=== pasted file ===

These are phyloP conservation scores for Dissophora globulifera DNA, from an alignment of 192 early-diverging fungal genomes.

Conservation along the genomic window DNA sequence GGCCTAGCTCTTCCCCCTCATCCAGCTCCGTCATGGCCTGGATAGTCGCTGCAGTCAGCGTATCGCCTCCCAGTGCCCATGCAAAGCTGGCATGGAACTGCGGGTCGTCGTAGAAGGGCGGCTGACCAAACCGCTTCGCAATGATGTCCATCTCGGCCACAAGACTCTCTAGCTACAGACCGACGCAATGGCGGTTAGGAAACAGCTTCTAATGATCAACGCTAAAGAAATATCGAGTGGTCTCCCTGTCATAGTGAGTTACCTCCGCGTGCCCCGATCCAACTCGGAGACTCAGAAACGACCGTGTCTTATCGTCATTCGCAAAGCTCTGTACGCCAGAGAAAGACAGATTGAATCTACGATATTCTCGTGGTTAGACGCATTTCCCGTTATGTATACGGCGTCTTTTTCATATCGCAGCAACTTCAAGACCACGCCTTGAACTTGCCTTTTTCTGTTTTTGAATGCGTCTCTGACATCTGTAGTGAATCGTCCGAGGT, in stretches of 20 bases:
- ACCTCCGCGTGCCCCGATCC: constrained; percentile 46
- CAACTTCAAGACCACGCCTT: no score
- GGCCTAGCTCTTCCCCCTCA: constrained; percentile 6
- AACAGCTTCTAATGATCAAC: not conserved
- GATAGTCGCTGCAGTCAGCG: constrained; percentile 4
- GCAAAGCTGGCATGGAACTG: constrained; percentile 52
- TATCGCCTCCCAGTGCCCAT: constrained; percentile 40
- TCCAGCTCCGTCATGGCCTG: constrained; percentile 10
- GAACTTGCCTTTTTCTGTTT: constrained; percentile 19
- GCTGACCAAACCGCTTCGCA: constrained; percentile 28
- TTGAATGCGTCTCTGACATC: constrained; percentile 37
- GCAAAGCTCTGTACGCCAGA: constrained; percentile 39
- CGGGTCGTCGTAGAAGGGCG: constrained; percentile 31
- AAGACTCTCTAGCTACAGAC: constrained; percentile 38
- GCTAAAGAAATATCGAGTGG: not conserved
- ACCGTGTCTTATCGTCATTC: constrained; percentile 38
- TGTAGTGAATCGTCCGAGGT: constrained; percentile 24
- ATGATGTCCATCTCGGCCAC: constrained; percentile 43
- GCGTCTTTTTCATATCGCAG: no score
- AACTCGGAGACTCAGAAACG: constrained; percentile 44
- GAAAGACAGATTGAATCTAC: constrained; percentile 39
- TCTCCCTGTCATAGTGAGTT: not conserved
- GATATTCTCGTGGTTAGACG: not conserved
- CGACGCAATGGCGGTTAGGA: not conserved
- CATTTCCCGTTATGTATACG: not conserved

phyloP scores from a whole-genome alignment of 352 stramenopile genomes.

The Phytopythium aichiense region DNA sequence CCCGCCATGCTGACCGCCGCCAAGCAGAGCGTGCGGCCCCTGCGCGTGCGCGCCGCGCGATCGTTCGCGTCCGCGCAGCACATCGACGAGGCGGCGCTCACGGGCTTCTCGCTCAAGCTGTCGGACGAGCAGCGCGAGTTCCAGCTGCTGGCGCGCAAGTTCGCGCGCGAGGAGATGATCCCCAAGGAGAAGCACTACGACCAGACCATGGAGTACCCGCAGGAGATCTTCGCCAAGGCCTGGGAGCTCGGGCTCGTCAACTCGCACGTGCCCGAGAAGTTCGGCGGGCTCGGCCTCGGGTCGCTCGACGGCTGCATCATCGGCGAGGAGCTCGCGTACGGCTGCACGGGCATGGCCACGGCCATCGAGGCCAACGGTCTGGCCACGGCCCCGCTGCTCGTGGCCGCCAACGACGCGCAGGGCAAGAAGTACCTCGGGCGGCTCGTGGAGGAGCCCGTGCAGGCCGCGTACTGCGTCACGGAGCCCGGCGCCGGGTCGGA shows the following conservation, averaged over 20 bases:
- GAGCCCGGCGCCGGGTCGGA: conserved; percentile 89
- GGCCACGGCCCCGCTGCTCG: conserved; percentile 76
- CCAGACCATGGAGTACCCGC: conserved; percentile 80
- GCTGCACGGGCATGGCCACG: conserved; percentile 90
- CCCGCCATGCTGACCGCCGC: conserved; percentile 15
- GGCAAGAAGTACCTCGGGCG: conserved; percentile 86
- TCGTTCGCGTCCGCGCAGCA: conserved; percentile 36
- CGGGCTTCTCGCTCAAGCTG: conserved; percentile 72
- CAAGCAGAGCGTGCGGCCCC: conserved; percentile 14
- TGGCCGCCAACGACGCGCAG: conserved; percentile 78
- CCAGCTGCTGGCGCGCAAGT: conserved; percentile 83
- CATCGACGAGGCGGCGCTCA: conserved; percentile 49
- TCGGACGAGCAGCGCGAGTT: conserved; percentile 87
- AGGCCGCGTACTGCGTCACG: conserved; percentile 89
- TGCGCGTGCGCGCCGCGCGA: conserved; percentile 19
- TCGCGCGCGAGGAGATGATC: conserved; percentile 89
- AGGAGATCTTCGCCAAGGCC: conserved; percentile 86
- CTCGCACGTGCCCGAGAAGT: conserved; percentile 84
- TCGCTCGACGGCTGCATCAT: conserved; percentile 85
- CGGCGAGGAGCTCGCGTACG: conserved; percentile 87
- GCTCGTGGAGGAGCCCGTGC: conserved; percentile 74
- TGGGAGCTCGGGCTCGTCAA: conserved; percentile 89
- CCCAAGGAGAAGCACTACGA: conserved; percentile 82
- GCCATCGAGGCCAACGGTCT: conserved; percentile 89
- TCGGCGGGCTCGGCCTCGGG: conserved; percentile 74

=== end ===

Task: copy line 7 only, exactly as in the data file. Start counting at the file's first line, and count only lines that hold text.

- GATAGTCGCTGCAGTCAGCG: constrained; percentile 4